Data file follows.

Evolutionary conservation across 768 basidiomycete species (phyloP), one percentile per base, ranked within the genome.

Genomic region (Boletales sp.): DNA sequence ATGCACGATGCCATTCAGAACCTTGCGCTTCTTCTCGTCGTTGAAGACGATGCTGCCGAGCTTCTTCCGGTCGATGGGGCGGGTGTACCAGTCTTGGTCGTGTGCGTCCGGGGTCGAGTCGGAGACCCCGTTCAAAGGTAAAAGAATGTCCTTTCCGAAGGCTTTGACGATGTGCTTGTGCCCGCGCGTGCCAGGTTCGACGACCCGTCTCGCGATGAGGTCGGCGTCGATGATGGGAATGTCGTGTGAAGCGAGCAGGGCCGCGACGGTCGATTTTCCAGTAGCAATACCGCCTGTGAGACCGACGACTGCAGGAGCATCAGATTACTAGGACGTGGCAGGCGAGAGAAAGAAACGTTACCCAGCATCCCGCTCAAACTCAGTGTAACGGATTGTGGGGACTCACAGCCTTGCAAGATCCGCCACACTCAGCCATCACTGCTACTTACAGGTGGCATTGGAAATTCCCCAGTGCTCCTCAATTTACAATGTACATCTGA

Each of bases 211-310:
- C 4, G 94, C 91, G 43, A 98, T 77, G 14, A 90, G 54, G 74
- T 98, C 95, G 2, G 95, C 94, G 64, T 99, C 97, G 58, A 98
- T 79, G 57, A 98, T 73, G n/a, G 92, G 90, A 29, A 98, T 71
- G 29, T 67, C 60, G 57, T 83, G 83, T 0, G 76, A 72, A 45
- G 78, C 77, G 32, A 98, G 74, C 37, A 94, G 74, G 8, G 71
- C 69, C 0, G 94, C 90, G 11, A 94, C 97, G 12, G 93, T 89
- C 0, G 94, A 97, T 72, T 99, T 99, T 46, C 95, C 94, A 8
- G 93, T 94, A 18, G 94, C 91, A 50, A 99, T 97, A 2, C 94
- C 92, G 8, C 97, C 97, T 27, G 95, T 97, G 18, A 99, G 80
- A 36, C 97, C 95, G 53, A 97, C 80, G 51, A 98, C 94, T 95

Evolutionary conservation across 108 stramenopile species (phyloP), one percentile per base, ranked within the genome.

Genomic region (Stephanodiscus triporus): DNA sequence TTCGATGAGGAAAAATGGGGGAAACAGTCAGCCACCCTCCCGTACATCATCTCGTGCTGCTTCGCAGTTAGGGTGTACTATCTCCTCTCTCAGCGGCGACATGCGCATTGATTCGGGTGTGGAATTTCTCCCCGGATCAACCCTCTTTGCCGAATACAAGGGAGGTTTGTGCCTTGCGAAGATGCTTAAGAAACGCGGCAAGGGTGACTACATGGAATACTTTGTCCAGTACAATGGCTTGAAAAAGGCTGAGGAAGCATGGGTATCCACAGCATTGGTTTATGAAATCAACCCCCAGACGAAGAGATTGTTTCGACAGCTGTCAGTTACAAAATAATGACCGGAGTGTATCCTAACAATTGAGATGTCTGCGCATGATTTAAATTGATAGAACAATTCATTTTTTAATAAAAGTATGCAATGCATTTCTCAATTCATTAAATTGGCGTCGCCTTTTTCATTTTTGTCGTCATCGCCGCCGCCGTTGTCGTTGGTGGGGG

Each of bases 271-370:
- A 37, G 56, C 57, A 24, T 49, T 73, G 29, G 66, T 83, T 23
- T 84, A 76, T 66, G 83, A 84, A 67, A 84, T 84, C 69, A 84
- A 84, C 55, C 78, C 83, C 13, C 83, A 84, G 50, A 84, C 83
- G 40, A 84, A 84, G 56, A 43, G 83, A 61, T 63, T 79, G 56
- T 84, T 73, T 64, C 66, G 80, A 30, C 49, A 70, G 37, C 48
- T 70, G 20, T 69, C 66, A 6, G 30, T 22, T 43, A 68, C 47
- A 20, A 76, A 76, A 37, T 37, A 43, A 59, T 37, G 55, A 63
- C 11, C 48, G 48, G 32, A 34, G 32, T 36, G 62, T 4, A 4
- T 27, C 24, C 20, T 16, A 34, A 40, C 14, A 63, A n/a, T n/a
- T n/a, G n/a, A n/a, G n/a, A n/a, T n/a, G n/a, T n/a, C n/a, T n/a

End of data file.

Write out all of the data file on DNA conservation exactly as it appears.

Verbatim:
Evolutionary conservation across 768 basidiomycete species (phyloP), one percentile per base, ranked within the genome.

Genomic region (Boletales sp.): DNA sequence ATGCACGATGCCATTCAGAACCTTGCGCTTCTTCTCGTCGTTGAAGACGATGCTGCCGAGCTTCTTCCGGTCGATGGGGCGGGTGTACCAGTCTTGGTCGTGTGCGTCCGGGGTCGAGTCGGAGACCCCGTTCAAAGGTAAAAGAATGTCCTTTCCGAAGGCTTTGACGATGTGCTTGTGCCCGCGCGTGCCAGGTTCGACGACCCGTCTCGCGATGAGGTCGGCGTCGATGATGGGAATGTCGTGTGAAGCGAGCAGGGCCGCGACGGTCGATTTTCCAGTAGCAATACCGCCTGTGAGACCGACGACTGCAGGAGCATCAGATTACTAGGACGTGGCAGGCGAGAGAAAGAAACGTTACCCAGCATCCCGCTCAAACTCAGTGTAACGGATTGTGGGGACTCACAGCCTTGCAAGATCCGCCACACTCAGCCATCACTGCTACTTACAGGTGGCATTGGAAATTCCCCAGTGCTCCTCAATTTACAATGTACATCTGA

Each of bases 211-310:
- C 4, G 94, C 91, G 43, A 98, T 77, G 14, A 90, G 54, G 74
- T 98, C 95, G 2, G 95, C 94, G 64, T 99, C 97, G 58, A 98
- T 79, G 57, A 98, T 73, G n/a, G 92, G 90, A 29, A 98, T 71
- G 29, T 67, C 60, G 57, T 83, G 83, T 0, G 76, A 72, A 45
- G 78, C 77, G 32, A 98, G 74, C 37, A 94, G 74, G 8, G 71
- C 69, C 0, G 94, C 90, G 11, A 94, C 97, G 12, G 93, T 89
- C 0, G 94, A 97, T 72, T 99, T 99, T 46, C 95, C 94, A 8
- G 93, T 94, A 18, G 94, C 91, A 50, A 99, T 97, A 2, C 94
- C 92, G 8, C 97, C 97, T 27, G 95, T 97, G 18, A 99, G 80
- A 36, C 97, C 95, G 53, A 97, C 80, G 51, A 98, C 94, T 95

Evolutionary conservation across 108 stramenopile species (phyloP), one percentile per base, ranked within the genome.

Genomic region (Stephanodiscus triporus): DNA sequence TTCGATGAGGAAAAATGGGGGAAACAGTCAGCCACCCTCCCGTACATCATCTCGTGCTGCTTCGCAGTTAGGGTGTACTATCTCCTCTCTCAGCGGCGACATGCGCATTGATTCGGGTGTGGAATTTCTCCCCGGATCAACCCTCTTTGCCGAATACAAGGGAGGTTTGTGCCTTGCGAAGATGCTTAAGAAACGCGGCAAGGGTGACTACATGGAATACTTTGTCCAGTACAATGGCTTGAAAAAGGCTGAGGAAGCATGGGTATCCACAGCATTGGTTTATGAAATCAACCCCCAGACGAAGAGATTGTTTCGACAGCTGTCAGTTACAAAATAATGACCGGAGTGTATCCTAACAATTGAGATGTCTGCGCATGATTTAAATTGATAGAACAATTCATTTTTTAATAAAAGTATGCAATGCATTTCTCAATTCATTAAATTGGCGTCGCCTTTTTCATTTTTGTCGTCATCGCCGCCGCCGTTGTCGTTGGTGGGGG

Each of bases 271-370:
- A 37, G 56, C 57, A 24, T 49, T 73, G 29, G 66, T 83, T 23
- T 84, A 76, T 66, G 83, A 84, A 67, A 84, T 84, C 69, A 84
- A 84, C 55, C 78, C 83, C 13, C 83, A 84, G 50, A 84, C 83
- G 40, A 84, A 84, G 56, A 43, G 83, A 61, T 63, T 79, G 56
- T 84, T 73, T 64, C 66, G 80, A 30, C 49, A 70, G 37, C 48
- T 70, G 20, T 69, C 66, A 6, G 30, T 22, T 43, A 68, C 47
- A 20, A 76, A 76, A 37, T 37, A 43, A 59, T 37, G 55, A 63
- C 11, C 48, G 48, G 32, A 34, G 32, T 36, G 62, T 4, A 4
- T 27, C 24, C 20, T 16, A 34, A 40, C 14, A 63, A n/a, T n/a
- T n/a, G n/a, A n/a, G n/a, A n/a, T n/a, G n/a, T n/a, C n/a, T n/a